Still referring to FIG. 10A nozzle plate 210 has a first nozzle array 220 to dispense a first ink 126 (FIG. 1) and a second nozzle array 222 to dispense a second ink 127 (FIG. 1), and wiper apparatus 1002 is oriented so that the first wiper 1004 contacts the first nozzle array 220 and the second wiper 1006 contacts the second nozzle array 222 during wiping. The first wiper 1004 does not extend a distance sufficient to contact the second nozzle array 222 during wiping and the second wiper 1006 does not contact the first nozzle array 220 during wiping. The plurality of nozzles 220 that lie along an axis that is perpendicular to the direction of wipe 230, for example, first axis 1020, are consecutively contacted by the first wiper 1004 and the second wiper 1006 during wiping. As the first wiper 1004 wipes the first nozzle array 220 along axis 1020, the adjacent nozzles 212 of the second nozzle array 222 which lie along the same axis 1020 are not contacted by the first wiper 1004, and as the second wiper 1006 wipes the second nozzle array 222 along axis 1022, the adjacent nozzles 212 of the first nozzle array 220 along axis 1020 are not contacted by the second wiper 1006. Thus, the discontinuity and misalignment between the leading contact surface 1005 of the first wiper 1004 and the leading contact surface 1007 of the second wiper 1006 can prevent mixing of the inks 126, 127 as the wipers 1004, 1006 contact the nozzle plate 210. The first and second wipers 1004, 1006 can be spaced apart, and in alternative embodiments (not shown), they can be touching or overlapping.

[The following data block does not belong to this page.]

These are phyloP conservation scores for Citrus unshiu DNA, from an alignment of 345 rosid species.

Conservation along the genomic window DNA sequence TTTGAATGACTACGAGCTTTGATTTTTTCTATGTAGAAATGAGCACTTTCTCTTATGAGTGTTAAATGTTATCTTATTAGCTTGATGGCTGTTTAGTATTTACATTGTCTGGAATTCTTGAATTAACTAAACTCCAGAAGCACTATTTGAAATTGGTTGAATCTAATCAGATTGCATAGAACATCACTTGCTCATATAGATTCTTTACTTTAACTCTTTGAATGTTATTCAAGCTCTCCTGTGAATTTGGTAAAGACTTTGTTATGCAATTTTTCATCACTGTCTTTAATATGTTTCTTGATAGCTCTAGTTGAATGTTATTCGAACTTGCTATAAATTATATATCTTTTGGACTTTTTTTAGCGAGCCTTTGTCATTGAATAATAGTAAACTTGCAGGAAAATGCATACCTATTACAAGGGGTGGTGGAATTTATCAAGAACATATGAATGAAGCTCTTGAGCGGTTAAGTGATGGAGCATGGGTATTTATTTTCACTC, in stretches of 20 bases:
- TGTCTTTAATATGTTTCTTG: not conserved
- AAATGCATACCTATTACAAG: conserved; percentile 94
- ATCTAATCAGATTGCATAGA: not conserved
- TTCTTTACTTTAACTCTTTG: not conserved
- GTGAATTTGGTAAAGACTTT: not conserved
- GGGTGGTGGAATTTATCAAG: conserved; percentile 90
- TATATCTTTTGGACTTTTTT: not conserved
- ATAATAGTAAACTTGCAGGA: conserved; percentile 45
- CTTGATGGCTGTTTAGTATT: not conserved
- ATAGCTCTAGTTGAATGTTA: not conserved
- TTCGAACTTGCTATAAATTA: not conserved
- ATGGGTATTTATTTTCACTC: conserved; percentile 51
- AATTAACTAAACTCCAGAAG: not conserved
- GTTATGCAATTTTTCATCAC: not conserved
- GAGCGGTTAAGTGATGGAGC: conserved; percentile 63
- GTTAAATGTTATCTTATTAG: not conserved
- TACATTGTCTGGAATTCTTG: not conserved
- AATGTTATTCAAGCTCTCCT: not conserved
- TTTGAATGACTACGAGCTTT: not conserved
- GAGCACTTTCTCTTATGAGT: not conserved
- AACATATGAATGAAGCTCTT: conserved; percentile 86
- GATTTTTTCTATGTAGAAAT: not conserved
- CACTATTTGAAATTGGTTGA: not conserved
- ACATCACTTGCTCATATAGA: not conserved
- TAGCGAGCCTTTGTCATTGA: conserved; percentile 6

In an alternative embodiment of the present invention, the first wiper 1004 and the second wiper 1006 can extend from separate wiper bases that move independently in the direction of wipe. For example, the leading contact surface 1005 of the first wiper 1004 and the second contact surface 1007 of the second wiper 1006 can be aligned along the same axis 1020 when the wiper apparatus 1002 is in the home position prior to wipe, and the leading contact surfaces 1005, 1007 can be moved independently to become misaligned during wiping.